College Corner: Nabil Khan, Fulbright scholar

Editor’s note: This article was initially published in The Daily Gazette, Swarthmore’s online, daily newspaper founded in Fall 1996. As of Fall 2018, the DG has merged with The Phoenix. See the about page to read more about the DG.

Nabil Khan ’07, along with Veronica Chao Lim ’07 and Tracy Kwon ’07, were recently awarded the prestigious Fulbright Grant. The Daily Gazette sat down with Nabil to discuss his plans to study in Morocco.

Daily Gazette: Can you tell me a little bit about the history of the Fulbright Grant?
Nabil Khan: The Fulbright Program started in 1946 by Senator [J. William] Fulbright of Arkansas. It was right after WWII, and there was a general concern in the U.S. that Americans should know more about other countries. And other people should know more about Americans. The idea was to get to some kind of mutual understanding, so that countries could avoid or end wars… obviously that hasn’t happened, but that was the idea.

DG: What sorts of projects does the grant fund?
NK: They fund both people to go to other countries, and for international students to come here. You can choose to teach English, take classes at a university and get a degree abroad, or do your own research project, which is what I’m doing.

DG: What will your research focus on?
NK: I plan to kind of explore the role of psychology and psychiatry in urban Moroccan society. I want to study how different groups of people view it. So I’ll be interviewing doctors and nurses, but also religious leaders. My focus is seeing how Western ideas of medicine and health are perceived, and how those views are changing as the society becomes more developed. And I also want to know how those ideas differ across classes.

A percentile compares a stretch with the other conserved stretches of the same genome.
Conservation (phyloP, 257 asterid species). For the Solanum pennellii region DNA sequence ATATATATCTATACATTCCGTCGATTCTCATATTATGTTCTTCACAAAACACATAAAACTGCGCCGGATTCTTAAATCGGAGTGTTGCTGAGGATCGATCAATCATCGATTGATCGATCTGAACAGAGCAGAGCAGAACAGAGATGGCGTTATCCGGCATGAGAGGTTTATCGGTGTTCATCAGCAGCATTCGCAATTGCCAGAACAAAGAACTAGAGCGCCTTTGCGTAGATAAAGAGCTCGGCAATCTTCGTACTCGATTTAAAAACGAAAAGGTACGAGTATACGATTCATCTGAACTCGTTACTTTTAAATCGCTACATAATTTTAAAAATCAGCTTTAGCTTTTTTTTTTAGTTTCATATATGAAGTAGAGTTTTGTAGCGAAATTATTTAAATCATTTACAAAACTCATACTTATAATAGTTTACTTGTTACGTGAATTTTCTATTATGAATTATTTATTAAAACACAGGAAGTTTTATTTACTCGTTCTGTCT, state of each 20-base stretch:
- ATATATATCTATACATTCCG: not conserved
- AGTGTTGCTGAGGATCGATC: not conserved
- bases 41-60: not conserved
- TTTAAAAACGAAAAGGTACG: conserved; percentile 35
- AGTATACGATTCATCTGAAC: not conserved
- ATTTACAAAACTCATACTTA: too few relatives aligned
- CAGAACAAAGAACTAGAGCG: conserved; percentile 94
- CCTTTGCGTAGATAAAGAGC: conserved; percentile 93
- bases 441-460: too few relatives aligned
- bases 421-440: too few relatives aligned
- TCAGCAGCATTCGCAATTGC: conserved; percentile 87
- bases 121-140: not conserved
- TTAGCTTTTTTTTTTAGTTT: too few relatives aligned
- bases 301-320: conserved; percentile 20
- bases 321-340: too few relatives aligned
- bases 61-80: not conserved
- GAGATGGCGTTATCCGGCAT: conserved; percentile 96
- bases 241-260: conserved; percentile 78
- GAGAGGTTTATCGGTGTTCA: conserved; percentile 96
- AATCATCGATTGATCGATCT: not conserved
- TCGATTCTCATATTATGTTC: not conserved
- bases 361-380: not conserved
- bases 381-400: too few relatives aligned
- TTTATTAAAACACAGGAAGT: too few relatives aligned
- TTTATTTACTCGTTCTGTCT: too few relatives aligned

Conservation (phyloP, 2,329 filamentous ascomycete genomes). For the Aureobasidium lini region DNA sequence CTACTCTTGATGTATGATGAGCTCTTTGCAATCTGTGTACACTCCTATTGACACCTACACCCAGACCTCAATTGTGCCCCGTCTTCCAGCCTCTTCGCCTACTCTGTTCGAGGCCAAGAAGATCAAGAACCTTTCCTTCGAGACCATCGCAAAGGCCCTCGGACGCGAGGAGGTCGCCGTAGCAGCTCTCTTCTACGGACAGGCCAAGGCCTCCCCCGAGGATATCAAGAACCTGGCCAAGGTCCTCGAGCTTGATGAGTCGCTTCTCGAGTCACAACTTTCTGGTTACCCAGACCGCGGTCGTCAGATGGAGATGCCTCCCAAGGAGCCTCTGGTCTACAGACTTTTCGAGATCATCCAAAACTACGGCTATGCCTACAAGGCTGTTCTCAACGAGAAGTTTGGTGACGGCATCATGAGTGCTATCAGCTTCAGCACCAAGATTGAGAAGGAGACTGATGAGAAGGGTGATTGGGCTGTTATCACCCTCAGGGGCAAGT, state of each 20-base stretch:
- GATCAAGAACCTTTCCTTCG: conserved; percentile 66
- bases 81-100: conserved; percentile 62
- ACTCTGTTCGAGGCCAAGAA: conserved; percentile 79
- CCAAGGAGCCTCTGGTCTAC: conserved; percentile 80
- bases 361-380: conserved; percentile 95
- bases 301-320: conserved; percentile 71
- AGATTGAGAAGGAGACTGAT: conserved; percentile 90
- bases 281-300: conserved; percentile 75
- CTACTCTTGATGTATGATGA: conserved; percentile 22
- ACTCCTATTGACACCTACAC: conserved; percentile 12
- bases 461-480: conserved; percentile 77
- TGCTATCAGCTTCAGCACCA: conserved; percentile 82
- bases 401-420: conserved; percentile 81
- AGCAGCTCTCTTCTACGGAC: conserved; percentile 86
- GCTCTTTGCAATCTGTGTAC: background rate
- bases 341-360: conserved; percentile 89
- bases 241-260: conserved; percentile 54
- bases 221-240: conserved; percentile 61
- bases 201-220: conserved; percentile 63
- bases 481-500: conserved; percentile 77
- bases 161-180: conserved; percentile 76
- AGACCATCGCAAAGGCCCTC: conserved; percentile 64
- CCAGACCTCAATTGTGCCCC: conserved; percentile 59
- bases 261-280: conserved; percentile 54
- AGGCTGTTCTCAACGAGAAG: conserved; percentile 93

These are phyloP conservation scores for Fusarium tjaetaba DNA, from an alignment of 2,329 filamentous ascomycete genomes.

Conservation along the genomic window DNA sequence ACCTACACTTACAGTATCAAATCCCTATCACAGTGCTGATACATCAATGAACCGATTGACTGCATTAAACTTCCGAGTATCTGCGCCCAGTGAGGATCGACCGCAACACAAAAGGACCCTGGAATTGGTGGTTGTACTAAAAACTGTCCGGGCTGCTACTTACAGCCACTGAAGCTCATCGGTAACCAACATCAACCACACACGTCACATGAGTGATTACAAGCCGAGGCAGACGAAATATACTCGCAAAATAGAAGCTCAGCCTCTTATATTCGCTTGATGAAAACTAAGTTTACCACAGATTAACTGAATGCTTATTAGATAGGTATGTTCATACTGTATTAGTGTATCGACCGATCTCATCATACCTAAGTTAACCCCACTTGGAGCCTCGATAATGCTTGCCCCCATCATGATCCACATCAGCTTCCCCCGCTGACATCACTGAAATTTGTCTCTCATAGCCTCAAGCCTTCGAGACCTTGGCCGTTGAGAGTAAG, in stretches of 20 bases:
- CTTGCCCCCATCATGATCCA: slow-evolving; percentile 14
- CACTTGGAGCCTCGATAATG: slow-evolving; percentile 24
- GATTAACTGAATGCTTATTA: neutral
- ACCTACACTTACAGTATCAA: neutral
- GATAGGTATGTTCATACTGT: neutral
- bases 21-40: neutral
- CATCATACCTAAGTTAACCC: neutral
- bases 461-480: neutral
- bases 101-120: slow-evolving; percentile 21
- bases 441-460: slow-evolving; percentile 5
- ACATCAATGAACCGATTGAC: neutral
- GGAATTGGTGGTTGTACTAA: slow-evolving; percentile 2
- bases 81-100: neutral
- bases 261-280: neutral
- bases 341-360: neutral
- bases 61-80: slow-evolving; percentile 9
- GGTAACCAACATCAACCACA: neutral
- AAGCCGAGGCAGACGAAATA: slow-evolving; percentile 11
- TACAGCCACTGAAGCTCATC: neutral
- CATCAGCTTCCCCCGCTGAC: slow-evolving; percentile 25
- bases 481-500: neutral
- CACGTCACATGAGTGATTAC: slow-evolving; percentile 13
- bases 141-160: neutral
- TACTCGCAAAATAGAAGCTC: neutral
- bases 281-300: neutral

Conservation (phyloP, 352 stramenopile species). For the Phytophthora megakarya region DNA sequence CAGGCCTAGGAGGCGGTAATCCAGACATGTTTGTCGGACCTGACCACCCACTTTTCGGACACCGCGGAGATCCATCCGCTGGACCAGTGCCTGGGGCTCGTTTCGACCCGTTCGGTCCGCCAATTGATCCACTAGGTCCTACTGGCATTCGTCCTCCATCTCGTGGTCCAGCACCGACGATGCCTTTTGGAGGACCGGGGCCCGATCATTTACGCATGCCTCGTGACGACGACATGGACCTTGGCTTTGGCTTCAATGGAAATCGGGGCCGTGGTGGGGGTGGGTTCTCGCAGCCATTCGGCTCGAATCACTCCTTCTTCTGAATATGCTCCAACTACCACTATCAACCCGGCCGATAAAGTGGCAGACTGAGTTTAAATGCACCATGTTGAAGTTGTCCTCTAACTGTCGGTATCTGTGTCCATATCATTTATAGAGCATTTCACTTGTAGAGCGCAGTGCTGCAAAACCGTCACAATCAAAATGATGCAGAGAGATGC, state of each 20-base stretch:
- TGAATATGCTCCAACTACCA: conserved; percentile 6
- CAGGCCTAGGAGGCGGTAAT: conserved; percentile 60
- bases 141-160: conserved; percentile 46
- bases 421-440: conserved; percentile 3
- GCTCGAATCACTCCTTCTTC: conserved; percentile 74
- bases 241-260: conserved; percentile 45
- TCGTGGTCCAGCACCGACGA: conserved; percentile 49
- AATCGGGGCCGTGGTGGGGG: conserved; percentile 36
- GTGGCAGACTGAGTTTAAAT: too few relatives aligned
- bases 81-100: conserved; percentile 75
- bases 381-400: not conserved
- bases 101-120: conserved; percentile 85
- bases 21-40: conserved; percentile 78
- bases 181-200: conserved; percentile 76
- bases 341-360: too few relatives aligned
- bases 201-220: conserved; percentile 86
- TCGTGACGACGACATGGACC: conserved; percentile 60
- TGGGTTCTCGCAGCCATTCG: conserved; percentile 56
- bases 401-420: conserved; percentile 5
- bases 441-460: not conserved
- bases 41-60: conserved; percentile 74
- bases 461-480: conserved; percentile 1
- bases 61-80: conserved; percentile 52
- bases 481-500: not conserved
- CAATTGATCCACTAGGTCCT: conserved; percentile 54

DG: How did you become interested in this?
NK: I’m a Psych major. In a lot of classes that I’ve taken, and also in the general atmosphere at Swat, there is a great deal of critique of Western ideas, and so I want to explore that further. But also, I’ve learned so much about the medicine and science from a Western perspective, but there is a rich Islamic tradition in the sciences as well, and I’d like to explore that.

DG: Why Morocco?
NK: Traditionally, when people want an alternate perspective to the West, they study Japan and China , because they are supposedly seen as the opposite. But I don’t have the language skills to do that, and I’d also like to do something that isn’t being done. I think there is that idea of the Muslim world being torn between the East and West, so there is some interesting tension to explore. Also, Morocco is bordered by Africa, Europe, the Middle East, so even beyond psychology, it is a great place to be from a cultural standpoint.

DG: How long will you be staying? What exactly will you be doing?
NK: I plan to spend 3 months just studying Arabic, and then 9 months doing my research. So about a year. I plan to be studying schizophrenic patients, so I’ll be visiting hospitals, talking to doctors and nurses, talking to patients and their families. I have a mentor who will be guiding me and helping me meet people. Talking to medical personnel will be relatively easy, but with patients it’ll be a little more tricky.

DG: What do you expect you’ll find?
NK: I feel like the biggest difference between here and there will occur because religion and family come into play so much more often, and it’ll point to a different way of looking at the self. We think of the West and East having these dichotomies where the West is more about the individual, the East is more about the family. But I don’t think those dichotomies are necessarily fully true, and I think I’ll see a lot more of a combination of the two perspectives in Morocco.

DG: What will you do with your findings?
NK: Hopefully I will publish them in a journal.

DG: And, finally! What’s your favorite ice cream flavor?
NK: Strawberry– but if that’s too boring, I also like butterscotch.

There is no relation between the reporter and the subject of the interview

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